I am not a Luddite proposing to arrest technological development. I am simply suggesting that the most appropriate response to the pandemic by telecommunication ministries and regulators is a rebalancing of strategic goals away from the goal of ultra-low-latency, ultra-fast broadband, towards access and affordability for everyone.
5G is a narrative made up by manufacturers. The technologies that comprise it are not unique to 5G and can be applied individually or even in different realms such as WiF in unlicensed spectrum. An even worse narrative is the idea that 5G is the key to an economic war between the US and China, as if 5G were going to unlock some kind of utopian digital future. 5G is actively promoted by manufacturers, trade associations, management consulting companies, and lazy journalists who don’t read beyond press releases.
Some of the hype around 5G revolves around the money that will be generated through network sales and device sales. But where is that money going? It is certainly good news for manufacturers. McKinsey, a management consulting company, claims that the first wave of 5G deployments will cost between 700 and 900 billion dollars. For African countries, that is value extraction with a dubious return.
The issue of where value is created in telecommunications networks and who benefits is an absolutely critical issue. For 5G, manufacturers will certainly benefit. For 5G spectrum, many governments are planning to benefit from spectrum auctions but is where we should be looking for value? In a recent paper looking at the impact of COVID-19 on spectrum management, Tim Miller of Plum Consulting wrote:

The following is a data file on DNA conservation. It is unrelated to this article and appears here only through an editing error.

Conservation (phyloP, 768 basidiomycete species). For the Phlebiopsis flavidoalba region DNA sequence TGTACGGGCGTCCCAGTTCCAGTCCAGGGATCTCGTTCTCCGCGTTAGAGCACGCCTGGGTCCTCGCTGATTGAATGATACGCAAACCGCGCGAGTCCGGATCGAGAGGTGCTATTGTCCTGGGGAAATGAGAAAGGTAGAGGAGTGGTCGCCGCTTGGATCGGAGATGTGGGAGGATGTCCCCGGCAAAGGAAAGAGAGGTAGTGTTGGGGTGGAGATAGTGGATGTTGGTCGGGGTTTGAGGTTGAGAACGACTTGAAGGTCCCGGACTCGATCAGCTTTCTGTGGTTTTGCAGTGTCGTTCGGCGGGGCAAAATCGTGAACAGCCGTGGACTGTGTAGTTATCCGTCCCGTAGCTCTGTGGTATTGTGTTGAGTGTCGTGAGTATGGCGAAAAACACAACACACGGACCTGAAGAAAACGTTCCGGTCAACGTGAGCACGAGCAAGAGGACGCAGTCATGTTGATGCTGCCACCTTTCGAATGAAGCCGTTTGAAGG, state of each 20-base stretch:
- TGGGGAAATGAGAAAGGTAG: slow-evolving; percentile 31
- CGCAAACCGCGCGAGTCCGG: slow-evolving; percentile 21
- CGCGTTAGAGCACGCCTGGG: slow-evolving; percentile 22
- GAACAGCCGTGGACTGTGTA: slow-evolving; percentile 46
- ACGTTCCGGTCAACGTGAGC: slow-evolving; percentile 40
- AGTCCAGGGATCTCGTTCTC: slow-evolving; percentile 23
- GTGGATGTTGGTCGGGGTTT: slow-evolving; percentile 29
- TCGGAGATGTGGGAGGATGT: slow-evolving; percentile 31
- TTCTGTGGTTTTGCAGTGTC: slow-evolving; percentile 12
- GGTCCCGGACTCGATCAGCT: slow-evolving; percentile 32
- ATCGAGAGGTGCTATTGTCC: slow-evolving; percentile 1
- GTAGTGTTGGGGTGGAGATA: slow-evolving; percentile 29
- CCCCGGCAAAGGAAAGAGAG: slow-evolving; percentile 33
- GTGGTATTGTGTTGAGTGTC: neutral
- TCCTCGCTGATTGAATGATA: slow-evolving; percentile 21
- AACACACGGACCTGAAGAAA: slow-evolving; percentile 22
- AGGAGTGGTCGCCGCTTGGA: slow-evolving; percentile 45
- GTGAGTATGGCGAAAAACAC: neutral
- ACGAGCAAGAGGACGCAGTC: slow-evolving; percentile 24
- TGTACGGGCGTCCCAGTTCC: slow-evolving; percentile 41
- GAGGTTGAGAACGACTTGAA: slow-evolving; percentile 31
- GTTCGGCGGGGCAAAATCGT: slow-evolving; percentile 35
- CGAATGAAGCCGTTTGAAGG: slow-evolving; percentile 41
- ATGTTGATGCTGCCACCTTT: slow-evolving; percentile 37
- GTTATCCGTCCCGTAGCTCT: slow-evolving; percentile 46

One question the pandemic has reawakened is that of social value. Telecommunications are being revealed as an essential service, and access to broadband is vital for all members of society – the social benefit is increasingly important. However, social benefit is not taken into account by spectrum auctions and many spectrum management frameworks. Governments may be encouraged to consider if the social value of spectrum should be included within regulatory decisions – potentially leading to lower annual fees.Miller, T, The impact on spectrum awards of the Covid-19 pandemic. April 2020,
Reawakened is right. This is not new ground. The idea of a more human-centred approach to understanding economic value has been around since E.F. Schumacher wrote Small is Beautiful in 1972. More recently, economists like Mariana Mazzucato and Kate Raworth have brought new life to the field of economics by articulating holistic frameworks that embrace issues left out of the economic conversation ranging from environmental consequences to social equity. The principles they espouse, whether framed as doughnut economics or maximising stakeholder value, are long overdue for application to the telecommunications sector. The pandemic is a wake-up call that if we carry on as we have, the digital divide is only going to deepen; amplifying social and economic inequalities.
So, returning to Tim Miller’s quote above, he is absolutely on point but his point goes well beyond spectrum auctions to the sector as a whole. It becomes important to ask the question whether it is better to provide increasingly high speed services to those who already have (and can afford) access or to rather extend access at moderate speeds to all citizens. From a social benefit perspective, any reasonable analysis will conclude that connecting every citizen affordably to 4G networks is going to have a much bigger impact than investing in 5G networks that will serve a much smaller segment of the population.
Put simply, value lies in people. Connecting more people affordably to communication infrastructure will generate more value, both economic and social, than a world full of self-driving, high-speed trading, network sliced, artificially intelligent robots.
So What Is Our 5G Strategy?